Oil prices are not rising because of a lack of crude in the market and so any increase in OPEC output is unlikely to help bring them down, a senior Iranian oil official was quoted as saying on Sunday.
Oil prices hit a record above $90 a barrel on Friday, spurred on by winter supply worries and the weakening U.S. dollar. But adjusted for inflation, it remains below the 1980 peak of $101.70 a barrel, the International Energy Agency says.
"In the current conditions and oil market uncertainties, it is unlikely there will be an increase in OPEC production or that it would have an impact on prices," Javad Yarjani, head of OPEC affairs at Iran's Oil Ministry, told the ministry's news Web site SHANA.
"Price rises are not due to a decrease in oil supply and centres of supply have not been facing problems but rather it is more because of geopolitical issues," he said.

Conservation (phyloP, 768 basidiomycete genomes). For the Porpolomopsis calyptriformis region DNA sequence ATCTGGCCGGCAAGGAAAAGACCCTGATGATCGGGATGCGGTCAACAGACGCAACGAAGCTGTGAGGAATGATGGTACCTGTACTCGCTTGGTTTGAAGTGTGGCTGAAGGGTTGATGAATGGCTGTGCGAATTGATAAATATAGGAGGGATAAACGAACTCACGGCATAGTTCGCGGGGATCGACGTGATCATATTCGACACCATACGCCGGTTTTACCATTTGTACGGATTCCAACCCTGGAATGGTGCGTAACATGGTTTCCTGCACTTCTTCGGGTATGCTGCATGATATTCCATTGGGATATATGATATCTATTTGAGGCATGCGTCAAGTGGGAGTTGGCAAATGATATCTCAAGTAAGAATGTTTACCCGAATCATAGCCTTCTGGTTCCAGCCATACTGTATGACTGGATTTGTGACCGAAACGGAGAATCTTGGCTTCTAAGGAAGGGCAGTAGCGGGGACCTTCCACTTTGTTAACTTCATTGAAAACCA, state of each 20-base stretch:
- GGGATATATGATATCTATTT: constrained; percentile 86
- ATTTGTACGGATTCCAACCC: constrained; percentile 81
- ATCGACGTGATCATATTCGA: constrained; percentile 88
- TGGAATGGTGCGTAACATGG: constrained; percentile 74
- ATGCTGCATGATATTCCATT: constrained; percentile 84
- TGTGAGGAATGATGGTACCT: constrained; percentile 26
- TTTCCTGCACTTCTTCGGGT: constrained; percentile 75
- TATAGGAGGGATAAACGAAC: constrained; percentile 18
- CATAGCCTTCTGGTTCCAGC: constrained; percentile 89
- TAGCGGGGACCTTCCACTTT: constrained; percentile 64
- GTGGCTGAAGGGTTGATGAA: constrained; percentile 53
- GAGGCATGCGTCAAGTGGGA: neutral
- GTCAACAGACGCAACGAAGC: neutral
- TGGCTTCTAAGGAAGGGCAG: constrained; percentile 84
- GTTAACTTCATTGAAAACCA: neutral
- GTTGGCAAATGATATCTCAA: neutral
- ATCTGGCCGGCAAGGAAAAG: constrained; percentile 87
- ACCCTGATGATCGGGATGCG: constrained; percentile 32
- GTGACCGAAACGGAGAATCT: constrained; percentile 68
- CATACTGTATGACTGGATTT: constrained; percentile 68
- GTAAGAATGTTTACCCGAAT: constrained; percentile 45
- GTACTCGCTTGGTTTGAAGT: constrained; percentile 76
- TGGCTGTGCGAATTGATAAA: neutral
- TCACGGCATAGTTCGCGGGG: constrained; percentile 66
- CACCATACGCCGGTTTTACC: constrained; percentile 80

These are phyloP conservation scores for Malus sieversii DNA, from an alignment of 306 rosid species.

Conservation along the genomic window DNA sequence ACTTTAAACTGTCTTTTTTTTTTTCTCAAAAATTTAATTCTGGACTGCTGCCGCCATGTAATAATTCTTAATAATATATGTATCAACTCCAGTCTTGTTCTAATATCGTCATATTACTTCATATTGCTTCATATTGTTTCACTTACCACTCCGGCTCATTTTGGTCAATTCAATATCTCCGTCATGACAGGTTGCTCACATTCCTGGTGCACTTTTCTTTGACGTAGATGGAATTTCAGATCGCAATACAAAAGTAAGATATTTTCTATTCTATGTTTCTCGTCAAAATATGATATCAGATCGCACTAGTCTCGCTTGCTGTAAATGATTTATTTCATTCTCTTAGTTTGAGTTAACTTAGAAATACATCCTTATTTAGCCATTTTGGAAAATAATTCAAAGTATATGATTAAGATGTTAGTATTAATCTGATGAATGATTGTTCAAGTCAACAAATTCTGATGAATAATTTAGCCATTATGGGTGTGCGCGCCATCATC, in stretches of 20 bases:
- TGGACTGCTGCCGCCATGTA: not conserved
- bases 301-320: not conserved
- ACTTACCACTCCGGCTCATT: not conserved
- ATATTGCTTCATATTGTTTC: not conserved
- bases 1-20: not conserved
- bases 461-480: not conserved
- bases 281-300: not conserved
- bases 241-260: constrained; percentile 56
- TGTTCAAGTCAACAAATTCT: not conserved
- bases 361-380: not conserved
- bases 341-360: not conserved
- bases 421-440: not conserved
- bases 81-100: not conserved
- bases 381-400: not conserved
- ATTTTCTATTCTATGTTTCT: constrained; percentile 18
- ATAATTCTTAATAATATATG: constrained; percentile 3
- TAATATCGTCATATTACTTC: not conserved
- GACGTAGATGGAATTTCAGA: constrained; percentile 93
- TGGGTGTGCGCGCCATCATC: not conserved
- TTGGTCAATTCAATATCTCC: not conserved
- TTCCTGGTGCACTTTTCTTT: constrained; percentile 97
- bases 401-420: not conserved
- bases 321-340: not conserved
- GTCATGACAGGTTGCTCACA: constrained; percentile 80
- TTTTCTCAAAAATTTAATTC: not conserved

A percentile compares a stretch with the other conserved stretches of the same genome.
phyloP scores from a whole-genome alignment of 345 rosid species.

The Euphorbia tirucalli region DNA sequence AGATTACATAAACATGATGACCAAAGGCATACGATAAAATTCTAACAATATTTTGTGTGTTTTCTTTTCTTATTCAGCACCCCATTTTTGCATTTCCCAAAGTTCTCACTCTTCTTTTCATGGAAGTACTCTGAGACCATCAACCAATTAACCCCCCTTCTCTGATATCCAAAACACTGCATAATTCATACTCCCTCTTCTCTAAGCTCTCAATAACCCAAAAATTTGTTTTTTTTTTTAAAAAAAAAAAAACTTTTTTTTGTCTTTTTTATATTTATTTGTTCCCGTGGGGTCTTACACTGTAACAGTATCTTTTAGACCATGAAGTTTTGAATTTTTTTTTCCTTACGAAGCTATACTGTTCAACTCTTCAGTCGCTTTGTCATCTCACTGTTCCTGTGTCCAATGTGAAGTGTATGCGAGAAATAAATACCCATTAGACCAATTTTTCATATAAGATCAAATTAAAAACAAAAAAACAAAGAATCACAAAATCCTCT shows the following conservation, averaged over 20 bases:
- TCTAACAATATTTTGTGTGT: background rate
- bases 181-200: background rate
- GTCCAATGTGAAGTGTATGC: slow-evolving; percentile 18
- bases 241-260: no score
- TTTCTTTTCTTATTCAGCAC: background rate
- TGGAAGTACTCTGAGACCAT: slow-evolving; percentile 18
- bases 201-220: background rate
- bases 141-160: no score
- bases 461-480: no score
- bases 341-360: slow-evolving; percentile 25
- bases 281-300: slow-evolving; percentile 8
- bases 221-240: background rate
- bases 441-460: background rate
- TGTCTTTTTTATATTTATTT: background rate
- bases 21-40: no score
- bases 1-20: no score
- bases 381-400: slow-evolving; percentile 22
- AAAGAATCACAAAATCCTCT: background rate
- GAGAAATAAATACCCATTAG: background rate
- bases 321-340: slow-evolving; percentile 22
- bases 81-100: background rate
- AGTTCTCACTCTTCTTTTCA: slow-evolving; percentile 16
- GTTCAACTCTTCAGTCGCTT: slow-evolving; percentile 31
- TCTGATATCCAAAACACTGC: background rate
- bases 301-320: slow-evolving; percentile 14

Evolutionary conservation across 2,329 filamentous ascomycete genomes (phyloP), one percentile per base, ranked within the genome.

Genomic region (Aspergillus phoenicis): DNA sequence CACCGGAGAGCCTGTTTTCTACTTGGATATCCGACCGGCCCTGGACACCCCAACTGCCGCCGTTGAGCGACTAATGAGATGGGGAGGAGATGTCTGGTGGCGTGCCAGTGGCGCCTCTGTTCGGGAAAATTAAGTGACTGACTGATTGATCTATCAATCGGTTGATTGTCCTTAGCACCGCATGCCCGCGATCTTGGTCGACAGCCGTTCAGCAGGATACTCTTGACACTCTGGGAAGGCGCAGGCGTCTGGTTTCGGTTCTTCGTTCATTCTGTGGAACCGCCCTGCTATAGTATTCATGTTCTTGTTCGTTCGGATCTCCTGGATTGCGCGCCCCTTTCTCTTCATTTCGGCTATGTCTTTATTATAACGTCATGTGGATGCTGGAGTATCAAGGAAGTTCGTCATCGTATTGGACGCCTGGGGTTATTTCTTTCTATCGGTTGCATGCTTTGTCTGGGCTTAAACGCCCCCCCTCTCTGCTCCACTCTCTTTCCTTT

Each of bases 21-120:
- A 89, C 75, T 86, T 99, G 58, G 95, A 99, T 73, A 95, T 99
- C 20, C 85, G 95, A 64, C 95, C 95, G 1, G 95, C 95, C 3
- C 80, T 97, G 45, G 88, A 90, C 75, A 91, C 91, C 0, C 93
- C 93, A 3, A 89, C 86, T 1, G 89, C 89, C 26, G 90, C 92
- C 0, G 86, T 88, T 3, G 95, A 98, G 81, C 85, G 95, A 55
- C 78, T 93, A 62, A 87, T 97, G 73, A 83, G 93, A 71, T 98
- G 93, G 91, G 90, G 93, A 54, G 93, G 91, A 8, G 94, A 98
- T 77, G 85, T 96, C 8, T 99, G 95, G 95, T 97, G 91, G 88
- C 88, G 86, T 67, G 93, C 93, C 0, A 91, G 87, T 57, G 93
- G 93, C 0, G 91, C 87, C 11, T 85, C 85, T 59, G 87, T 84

U.S. crude settled down 87 cents at $88.60 a barrel, down from the all-time high of $90.07 hit earlier in the day. London Brent crude lost 81 cents $83.79.
Rising tensions between Turkey and Kurdish rebels in northern Iraq has also pushed up crude, as traders worry about a disruption in flows from Iraq's northern oilfields.
Yarjani also cited this as an issue driving the price rise.
OPEC, source of over a third of the world's oil, agreed in September to boost output by 500,000 bpd from Nov. 1 but the increase has done little to ease consumer worries that energy supplies will be strained this winter.
Ministers from OPEC are due to hold talks on the sidelines of an OPEC heads of state summit in Saudi Arabia on Nov. 17.